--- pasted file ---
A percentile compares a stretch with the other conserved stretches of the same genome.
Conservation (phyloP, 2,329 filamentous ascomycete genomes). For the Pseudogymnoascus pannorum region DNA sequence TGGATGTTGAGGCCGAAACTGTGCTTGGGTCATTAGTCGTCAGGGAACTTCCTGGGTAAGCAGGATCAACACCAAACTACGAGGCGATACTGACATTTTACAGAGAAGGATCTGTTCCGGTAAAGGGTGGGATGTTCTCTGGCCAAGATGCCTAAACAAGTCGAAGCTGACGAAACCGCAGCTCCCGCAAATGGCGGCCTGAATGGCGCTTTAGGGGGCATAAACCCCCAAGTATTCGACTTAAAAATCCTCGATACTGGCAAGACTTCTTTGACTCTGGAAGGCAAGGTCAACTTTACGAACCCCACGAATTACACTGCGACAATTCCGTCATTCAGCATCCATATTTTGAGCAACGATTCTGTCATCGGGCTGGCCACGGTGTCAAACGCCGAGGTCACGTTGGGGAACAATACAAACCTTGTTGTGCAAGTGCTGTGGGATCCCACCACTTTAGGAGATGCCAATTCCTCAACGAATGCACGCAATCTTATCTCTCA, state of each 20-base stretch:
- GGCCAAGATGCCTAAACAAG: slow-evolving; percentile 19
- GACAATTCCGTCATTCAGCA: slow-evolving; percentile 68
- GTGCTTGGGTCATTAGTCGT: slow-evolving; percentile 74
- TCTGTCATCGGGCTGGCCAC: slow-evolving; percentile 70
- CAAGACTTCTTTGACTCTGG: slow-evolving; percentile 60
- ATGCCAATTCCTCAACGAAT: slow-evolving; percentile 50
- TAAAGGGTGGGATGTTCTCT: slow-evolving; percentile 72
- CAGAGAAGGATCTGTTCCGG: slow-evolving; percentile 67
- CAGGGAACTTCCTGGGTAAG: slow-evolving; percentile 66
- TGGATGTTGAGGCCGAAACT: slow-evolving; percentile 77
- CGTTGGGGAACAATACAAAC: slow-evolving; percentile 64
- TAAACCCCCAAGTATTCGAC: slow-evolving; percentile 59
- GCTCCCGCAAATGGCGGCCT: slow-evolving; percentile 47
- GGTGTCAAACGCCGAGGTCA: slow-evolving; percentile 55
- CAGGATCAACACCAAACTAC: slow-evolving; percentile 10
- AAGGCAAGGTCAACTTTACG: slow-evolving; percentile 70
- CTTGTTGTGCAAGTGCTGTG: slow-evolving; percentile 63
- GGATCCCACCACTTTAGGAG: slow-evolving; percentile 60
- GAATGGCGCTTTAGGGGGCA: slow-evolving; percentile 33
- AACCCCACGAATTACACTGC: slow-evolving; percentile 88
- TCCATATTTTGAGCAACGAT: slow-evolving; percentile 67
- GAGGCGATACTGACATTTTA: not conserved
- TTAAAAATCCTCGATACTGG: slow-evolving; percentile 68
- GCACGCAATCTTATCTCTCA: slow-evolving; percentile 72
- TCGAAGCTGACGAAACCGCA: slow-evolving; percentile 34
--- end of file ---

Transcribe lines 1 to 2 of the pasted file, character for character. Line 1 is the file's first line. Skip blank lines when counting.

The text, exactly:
A percentile compares a stretch with the other conserved stretches of the same genome.
Conservation (phyloP, 2,329 filamentous ascomycete genomes). For the Pseudogymnoascus pannorum region DNA sequence TGGATGTTGAGGCCGAAACTGTGCTTGGGTCATTAGTCGTCAGGGAACTTCCTGGGTAAGCAGGATCAACACCAAACTACGAGGCGATACTGACATTTTACAGAGAAGGATCTGTTCCGGTAAAGGGTGGGATGTTCTCTGGCCAAGATGCCTAAACAAGTCGAAGCTGACGAAACCGCAGCTCCCGCAAATGGCGGCCTGAATGGCGCTTTAGGGGGCATAAACCCCCAAGTATTCGACTTAAAAATCCTCGATACTGGCAAGACTTCTTTGACTCTGGAAGGCAAGGTCAACTTTACGAACCCCACGAATTACACTGCGACAATTCCGTCATTCAGCATCCATATTTTGAGCAACGATTCTGTCATCGGGCTGGCCACGGTGTCAAACGCCGAGGTCACGTTGGGGAACAATACAAACCTTGTTGTGCAAGTGCTGTGGGATCCCACCACTTTAGGAGATGCCAATTCCTCAACGAATGCACGCAATCTTATCTCTCA, state of each 20-base stretch: